Acting out her destiny
Nanda epitomises a woman true to all times.
Immortalising scores of unfortunate souls in her distinctive persona, Swarna
Mallawarachchi has emerged fortunate in her pulsating forte. The celebrated
actress, full of gusto, shares thoughts closest to her heart with The Nation
By Randima Attygalle
Q: Looking back, how do you feel about your eventful journey through life?
A: I feel quite contented. I am happy to say that as a woman, as an actress and
as a mother, I have been quite fortunate. I am a person who never regrets events
that take place in life. I believe that whatever befalls a person is destined to
happen for that person’s own good. Even if you have committed a mistake, you can
make it a lesson in life.
Sometimes even good things can come your way accidentally. I have received many
good things in life accidentally! I also feel that each stage of my life had
been colourful and that I have lived life fully. I have come a long way in life
and I take humble pride in saying that I have always been climbing up the ladder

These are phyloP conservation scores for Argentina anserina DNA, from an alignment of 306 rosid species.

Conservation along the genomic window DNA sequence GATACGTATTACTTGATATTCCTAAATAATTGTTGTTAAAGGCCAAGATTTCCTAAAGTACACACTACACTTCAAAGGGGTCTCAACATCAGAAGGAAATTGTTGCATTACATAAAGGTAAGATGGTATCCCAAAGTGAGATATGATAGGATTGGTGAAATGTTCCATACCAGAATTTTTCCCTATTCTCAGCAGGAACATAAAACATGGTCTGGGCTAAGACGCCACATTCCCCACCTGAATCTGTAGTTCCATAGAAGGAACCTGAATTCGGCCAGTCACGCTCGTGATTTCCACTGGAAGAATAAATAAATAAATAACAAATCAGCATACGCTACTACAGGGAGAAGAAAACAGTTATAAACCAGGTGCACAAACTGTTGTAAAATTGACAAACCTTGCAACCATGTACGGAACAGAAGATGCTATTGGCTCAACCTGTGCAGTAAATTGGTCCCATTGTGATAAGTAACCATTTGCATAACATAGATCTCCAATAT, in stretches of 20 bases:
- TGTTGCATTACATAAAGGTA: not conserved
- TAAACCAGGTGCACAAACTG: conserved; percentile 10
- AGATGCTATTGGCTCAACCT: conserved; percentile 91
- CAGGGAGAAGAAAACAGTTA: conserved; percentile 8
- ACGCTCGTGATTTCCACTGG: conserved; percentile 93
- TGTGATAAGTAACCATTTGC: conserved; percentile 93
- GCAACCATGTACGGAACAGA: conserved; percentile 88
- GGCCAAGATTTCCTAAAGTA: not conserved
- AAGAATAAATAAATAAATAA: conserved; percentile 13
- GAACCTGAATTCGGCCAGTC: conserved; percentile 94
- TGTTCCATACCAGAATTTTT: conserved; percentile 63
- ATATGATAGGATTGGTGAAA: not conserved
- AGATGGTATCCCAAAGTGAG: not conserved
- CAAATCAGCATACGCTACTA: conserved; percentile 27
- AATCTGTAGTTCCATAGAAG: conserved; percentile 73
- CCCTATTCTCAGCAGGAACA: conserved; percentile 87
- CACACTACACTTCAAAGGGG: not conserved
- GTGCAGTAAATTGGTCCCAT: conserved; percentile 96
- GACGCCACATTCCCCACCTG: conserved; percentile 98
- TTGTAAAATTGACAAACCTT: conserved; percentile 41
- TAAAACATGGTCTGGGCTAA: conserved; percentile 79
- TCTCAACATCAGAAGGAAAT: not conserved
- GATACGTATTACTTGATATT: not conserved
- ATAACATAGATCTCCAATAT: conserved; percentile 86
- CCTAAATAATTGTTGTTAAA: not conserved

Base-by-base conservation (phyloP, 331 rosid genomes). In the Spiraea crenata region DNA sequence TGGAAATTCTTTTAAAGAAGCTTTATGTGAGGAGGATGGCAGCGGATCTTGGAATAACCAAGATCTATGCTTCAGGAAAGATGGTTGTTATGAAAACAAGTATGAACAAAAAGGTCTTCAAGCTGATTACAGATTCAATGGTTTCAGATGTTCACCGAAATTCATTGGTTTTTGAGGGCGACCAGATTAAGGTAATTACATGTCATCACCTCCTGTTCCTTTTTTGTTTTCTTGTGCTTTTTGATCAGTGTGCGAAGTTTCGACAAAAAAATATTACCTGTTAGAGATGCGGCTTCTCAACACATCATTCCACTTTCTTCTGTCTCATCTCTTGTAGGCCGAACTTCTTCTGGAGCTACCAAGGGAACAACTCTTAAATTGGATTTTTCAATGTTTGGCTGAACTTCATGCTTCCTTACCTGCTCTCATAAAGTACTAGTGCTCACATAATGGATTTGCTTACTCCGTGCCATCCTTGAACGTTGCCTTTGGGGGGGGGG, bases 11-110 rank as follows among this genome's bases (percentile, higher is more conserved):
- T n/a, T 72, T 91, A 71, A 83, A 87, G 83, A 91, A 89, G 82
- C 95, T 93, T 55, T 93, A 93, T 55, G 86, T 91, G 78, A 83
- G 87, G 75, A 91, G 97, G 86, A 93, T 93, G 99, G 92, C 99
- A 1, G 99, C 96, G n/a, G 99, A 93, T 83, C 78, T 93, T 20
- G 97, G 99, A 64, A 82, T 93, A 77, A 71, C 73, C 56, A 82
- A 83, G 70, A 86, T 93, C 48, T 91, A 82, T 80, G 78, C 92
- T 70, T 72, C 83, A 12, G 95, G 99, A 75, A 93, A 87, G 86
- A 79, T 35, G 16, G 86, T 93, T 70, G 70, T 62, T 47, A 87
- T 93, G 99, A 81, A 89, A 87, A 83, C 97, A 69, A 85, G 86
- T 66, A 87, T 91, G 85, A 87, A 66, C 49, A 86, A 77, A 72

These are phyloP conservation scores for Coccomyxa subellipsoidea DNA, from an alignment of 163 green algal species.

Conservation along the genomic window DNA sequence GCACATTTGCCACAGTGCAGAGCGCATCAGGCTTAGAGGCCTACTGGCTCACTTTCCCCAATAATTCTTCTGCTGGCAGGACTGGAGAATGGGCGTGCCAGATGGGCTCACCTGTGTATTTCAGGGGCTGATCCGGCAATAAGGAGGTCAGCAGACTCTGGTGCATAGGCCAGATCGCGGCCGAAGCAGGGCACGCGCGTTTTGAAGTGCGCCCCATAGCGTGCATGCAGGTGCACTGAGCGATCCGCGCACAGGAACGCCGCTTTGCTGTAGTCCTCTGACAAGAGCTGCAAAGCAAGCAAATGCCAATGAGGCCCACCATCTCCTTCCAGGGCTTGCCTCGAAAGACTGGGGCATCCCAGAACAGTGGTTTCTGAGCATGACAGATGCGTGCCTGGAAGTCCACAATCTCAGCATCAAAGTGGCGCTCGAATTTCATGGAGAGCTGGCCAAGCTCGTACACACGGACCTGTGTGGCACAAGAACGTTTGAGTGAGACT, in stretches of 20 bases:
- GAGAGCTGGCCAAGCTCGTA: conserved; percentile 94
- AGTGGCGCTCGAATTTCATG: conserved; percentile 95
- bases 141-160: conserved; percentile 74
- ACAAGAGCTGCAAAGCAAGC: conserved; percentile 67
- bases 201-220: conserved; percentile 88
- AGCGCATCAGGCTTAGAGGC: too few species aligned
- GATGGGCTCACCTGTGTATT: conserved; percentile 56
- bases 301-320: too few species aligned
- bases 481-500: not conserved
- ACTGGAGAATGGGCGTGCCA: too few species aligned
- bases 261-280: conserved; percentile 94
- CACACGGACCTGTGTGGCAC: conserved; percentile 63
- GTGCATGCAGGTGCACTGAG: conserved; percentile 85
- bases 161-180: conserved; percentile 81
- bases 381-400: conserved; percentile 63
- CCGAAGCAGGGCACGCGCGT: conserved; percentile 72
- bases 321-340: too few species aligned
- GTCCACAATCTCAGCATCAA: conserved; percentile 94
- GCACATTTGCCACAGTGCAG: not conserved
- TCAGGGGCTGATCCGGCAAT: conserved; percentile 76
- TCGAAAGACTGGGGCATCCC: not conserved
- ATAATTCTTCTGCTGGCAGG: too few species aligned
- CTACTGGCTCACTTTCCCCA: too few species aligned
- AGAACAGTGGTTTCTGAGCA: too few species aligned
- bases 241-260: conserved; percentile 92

and have never come down! I have come up in life the hard way and my will power
has been a great strength to me to overcome many hurdles in life.
Q: How would you define yourself?
A: (Smiling) I could say I am a very positive thinker. I always do what my
conscience says is right. I believe in enjoying every moment life offers without harbouring any regrets as nothing is permanent in this world of mortals! I am
also very focused in whatever I do.
As an actress I have been very particular about my films and as a woman I have
created an identity of my own and lived up to it. At one time I created news as
the first woman to have gone on stage to receive an award clad in a cotton sari
and I was often seen wearing a black cord around my neck with an emblem attached
When I retuned to Sri Lanka after some years abroad, I once again created quite
a stir with my ‘backless’ jackets! (laughs) I don’t always believe in what is in
vogue. I believe in what I feel comfortable in and how well I could carry it.
Q: What are your cherished memories of your first film Sathsamudura?
A: I was a schoolgirl when I acted in Sathsamudura which laid the solid
foundation for my acting career. It was directed by none other than Professor
Siri Gunasinghe – my favourite local writer. Therefore I was more keen on
meeting him than acting in a film!